Ultra Rare DeltaWing Race Car Goes On The Market

Ultra Rare DeltaWing Race Car Goes On The Market

The motorsports world watched with intrigue back in 2012 when the DeltaWing debuted at the 24 Hours of Le Mans – then grimaced as it was pelted into a wall and out of the race by a front-running Toyota prototype.

Driver Satoshi Motoyama spent two hours trying to fix his car  but to no avail. However, his spirit cemented the DeltaWing project as a fan favourite.

Now, almost five years later, chassis number one is going up for sale with plenty of spare parts and even team support for the first event. It has race pedigree, having competed in the ALMS and IMSA race series.

It’s one of only three DeltaWings built by Panoz and one of just two remaining. The third car was wrecked during an unfortunate crash at the 2016 Daytona Rolex 24 – it had been leading its class at the time.

The DeltaWing was built and run by Panoz but was known as a Nissan for its inaugural season as part of a deal that saw the Japanese manufacturer provide an engine. It suffered a huge crash during ALMS testing that resulted in a nasty crash. This team has been so unlucky!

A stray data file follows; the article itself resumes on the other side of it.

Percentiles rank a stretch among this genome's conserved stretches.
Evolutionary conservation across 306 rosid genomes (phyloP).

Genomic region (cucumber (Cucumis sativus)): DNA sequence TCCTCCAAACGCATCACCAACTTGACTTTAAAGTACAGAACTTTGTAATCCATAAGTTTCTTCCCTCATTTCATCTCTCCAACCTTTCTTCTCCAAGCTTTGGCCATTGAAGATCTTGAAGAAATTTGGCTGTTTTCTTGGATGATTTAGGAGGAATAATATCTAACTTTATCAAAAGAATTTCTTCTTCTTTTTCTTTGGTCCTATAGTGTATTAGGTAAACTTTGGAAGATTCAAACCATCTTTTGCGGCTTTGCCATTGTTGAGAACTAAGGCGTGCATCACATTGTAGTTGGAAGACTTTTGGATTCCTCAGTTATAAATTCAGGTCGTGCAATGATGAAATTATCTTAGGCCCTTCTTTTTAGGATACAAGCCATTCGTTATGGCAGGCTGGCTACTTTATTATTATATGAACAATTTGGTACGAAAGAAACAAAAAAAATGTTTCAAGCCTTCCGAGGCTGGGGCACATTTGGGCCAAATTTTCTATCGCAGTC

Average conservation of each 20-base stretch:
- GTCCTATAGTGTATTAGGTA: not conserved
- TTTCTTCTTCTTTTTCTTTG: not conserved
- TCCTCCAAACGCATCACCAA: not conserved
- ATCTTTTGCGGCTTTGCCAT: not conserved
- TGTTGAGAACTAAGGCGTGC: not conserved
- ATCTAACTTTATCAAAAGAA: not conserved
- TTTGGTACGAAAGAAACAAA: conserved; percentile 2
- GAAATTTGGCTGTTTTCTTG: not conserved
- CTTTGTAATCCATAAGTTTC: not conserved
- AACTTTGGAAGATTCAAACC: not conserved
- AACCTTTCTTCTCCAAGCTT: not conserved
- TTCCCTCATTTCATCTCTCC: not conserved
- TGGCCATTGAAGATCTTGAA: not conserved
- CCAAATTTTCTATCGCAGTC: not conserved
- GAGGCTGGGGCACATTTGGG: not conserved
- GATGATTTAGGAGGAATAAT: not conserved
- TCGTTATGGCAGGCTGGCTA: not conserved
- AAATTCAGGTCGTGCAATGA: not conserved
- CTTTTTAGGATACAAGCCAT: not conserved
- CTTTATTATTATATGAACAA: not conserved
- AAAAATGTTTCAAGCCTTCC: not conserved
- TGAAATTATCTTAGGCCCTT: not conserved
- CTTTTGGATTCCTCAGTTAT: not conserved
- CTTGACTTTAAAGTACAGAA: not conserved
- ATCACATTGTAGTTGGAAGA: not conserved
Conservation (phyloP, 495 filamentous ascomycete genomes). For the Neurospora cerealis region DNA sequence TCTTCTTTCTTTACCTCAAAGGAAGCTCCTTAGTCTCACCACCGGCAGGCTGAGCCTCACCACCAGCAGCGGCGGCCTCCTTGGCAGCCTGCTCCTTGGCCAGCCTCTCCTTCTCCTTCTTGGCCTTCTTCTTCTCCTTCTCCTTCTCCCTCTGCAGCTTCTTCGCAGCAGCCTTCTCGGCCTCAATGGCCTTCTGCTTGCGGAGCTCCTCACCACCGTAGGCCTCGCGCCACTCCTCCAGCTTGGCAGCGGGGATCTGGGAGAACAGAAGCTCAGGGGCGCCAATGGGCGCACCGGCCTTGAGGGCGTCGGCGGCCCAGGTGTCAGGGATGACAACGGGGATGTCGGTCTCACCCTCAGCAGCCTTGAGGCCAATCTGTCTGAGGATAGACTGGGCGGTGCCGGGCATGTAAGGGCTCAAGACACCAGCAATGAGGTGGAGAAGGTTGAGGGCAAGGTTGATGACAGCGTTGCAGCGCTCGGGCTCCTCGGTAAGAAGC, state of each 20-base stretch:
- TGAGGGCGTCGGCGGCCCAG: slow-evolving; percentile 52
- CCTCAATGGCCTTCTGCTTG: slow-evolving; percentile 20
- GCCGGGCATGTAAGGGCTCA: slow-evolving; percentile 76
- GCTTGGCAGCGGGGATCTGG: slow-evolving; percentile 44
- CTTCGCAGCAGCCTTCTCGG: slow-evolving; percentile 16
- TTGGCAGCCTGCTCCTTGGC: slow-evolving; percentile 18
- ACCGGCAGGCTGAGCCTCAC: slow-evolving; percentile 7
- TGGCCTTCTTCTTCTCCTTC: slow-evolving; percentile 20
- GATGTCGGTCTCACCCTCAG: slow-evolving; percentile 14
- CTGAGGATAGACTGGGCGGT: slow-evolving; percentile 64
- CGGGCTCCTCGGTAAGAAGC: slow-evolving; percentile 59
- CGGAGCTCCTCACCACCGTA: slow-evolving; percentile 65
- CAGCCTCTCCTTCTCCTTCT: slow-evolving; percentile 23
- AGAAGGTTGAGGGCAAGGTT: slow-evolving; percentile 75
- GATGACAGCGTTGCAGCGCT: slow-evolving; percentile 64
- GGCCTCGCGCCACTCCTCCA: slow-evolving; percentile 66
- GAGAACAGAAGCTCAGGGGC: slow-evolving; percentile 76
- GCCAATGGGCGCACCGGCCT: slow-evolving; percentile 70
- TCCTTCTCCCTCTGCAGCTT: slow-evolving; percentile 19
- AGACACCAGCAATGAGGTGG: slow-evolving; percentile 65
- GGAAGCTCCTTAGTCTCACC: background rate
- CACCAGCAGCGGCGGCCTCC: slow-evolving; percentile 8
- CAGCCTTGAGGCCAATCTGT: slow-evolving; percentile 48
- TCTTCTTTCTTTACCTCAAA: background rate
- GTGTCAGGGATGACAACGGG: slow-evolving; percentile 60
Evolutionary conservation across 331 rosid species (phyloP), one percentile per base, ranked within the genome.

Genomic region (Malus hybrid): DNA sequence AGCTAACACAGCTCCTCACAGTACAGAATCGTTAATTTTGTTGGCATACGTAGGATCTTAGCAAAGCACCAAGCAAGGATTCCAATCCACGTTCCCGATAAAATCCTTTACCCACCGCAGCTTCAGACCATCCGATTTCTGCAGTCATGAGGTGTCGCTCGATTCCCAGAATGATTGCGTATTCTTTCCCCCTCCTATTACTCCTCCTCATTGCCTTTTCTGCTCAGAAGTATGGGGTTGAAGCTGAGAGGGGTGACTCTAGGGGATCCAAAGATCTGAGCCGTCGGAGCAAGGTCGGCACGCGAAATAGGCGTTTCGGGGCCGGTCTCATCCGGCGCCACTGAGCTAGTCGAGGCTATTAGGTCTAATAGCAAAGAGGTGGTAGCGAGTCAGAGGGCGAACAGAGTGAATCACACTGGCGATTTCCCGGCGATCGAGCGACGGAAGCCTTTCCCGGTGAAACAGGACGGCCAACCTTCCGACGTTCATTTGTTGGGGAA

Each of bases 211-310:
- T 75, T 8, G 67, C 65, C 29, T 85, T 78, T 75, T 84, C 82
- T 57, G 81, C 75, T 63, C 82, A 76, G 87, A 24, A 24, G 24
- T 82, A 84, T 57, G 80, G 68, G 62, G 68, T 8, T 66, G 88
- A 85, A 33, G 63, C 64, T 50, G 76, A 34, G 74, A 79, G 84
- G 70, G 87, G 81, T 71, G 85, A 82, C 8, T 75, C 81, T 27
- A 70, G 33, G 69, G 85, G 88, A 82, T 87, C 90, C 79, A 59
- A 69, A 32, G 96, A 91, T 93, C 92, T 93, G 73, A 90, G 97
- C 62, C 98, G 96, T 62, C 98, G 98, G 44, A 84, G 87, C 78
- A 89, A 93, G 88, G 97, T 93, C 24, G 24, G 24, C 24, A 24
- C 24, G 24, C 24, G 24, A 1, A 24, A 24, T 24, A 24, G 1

Its bizarre design is all in the name of reducing aerodynamic drag. Its speed in a straight line and through corners was marginally higher than its competitors, but it weighed about half as much, needed less power and used less fuel – particularly appealing for endurance racing.

Image via Nicholas Sladeczek / Flickr

The car is now on sale for an undisclosed price on Wire Wheel, a specialist race car advertiser. For such a unique opportunity to own a rare piece of automotive history, we bet the price of entry ain’t cheap!

Top image via David Merrett from Daventry/Flickr

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